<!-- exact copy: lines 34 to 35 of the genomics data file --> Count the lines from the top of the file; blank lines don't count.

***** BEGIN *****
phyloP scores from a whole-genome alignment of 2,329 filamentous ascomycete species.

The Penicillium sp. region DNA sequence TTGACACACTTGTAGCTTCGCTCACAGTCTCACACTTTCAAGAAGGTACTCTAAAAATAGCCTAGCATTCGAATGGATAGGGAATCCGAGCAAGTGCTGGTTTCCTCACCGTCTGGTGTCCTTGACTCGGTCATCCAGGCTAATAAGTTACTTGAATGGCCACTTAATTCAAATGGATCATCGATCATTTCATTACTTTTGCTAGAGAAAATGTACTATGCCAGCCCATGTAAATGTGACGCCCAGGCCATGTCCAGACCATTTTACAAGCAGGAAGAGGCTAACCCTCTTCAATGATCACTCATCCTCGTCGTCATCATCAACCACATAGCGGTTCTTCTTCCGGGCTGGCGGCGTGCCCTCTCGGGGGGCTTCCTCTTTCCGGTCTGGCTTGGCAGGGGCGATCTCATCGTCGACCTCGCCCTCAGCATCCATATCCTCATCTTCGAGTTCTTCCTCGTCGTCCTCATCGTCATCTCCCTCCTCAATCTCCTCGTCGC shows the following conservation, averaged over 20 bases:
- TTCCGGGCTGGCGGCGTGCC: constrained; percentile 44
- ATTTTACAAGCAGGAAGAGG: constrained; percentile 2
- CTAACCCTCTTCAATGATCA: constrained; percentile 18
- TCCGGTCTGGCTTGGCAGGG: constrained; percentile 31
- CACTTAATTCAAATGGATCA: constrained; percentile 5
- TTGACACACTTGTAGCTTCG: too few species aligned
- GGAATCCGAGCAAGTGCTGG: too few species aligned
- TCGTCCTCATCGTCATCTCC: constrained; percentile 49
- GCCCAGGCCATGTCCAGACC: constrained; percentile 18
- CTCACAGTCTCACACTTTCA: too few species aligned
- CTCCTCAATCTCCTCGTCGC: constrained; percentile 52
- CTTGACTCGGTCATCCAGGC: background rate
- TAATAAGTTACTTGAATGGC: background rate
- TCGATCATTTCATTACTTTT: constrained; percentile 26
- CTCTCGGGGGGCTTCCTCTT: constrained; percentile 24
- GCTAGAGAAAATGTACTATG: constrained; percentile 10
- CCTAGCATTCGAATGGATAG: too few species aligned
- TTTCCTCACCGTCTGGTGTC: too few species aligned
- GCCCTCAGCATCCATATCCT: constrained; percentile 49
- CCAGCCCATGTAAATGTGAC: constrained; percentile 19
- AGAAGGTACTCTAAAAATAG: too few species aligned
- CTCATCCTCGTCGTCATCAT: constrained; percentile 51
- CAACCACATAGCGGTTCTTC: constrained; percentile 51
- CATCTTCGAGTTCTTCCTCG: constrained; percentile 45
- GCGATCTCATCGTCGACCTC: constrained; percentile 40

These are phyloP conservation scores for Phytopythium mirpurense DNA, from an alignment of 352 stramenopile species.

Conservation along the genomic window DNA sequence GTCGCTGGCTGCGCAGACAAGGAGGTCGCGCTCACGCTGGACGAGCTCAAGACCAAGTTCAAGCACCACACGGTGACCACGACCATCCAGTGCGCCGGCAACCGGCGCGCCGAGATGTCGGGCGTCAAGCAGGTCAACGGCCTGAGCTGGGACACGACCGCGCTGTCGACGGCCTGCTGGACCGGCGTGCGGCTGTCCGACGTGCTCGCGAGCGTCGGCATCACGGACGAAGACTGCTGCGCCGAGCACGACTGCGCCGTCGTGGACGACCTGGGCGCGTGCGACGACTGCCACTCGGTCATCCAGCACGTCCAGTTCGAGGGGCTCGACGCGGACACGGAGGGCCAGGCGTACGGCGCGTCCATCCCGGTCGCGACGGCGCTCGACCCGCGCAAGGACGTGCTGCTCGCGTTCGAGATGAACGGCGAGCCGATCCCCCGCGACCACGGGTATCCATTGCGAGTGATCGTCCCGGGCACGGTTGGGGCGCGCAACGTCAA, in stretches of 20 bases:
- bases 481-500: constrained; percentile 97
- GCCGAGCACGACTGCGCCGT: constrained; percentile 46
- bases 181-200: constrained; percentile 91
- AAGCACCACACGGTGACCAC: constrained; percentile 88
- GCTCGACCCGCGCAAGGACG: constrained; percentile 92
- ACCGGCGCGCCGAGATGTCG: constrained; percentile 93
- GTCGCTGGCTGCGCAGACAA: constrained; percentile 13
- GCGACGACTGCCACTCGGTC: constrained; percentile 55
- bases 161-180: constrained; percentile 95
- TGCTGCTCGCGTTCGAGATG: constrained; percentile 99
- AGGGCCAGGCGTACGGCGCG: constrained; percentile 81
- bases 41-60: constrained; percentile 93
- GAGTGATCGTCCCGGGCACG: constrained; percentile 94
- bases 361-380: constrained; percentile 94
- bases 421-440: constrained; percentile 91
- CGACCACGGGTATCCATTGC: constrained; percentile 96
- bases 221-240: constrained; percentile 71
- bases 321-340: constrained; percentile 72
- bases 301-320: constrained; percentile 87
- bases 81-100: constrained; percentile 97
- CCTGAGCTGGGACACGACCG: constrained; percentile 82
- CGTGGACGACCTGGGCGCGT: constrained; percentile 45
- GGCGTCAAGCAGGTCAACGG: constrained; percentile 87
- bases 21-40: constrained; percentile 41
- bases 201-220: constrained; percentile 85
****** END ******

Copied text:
- GCTCGACCCGCGCAAGGACG: constrained; percentile 92
- ACCGGCGCGCCGAGATGTCG: constrained; percentile 93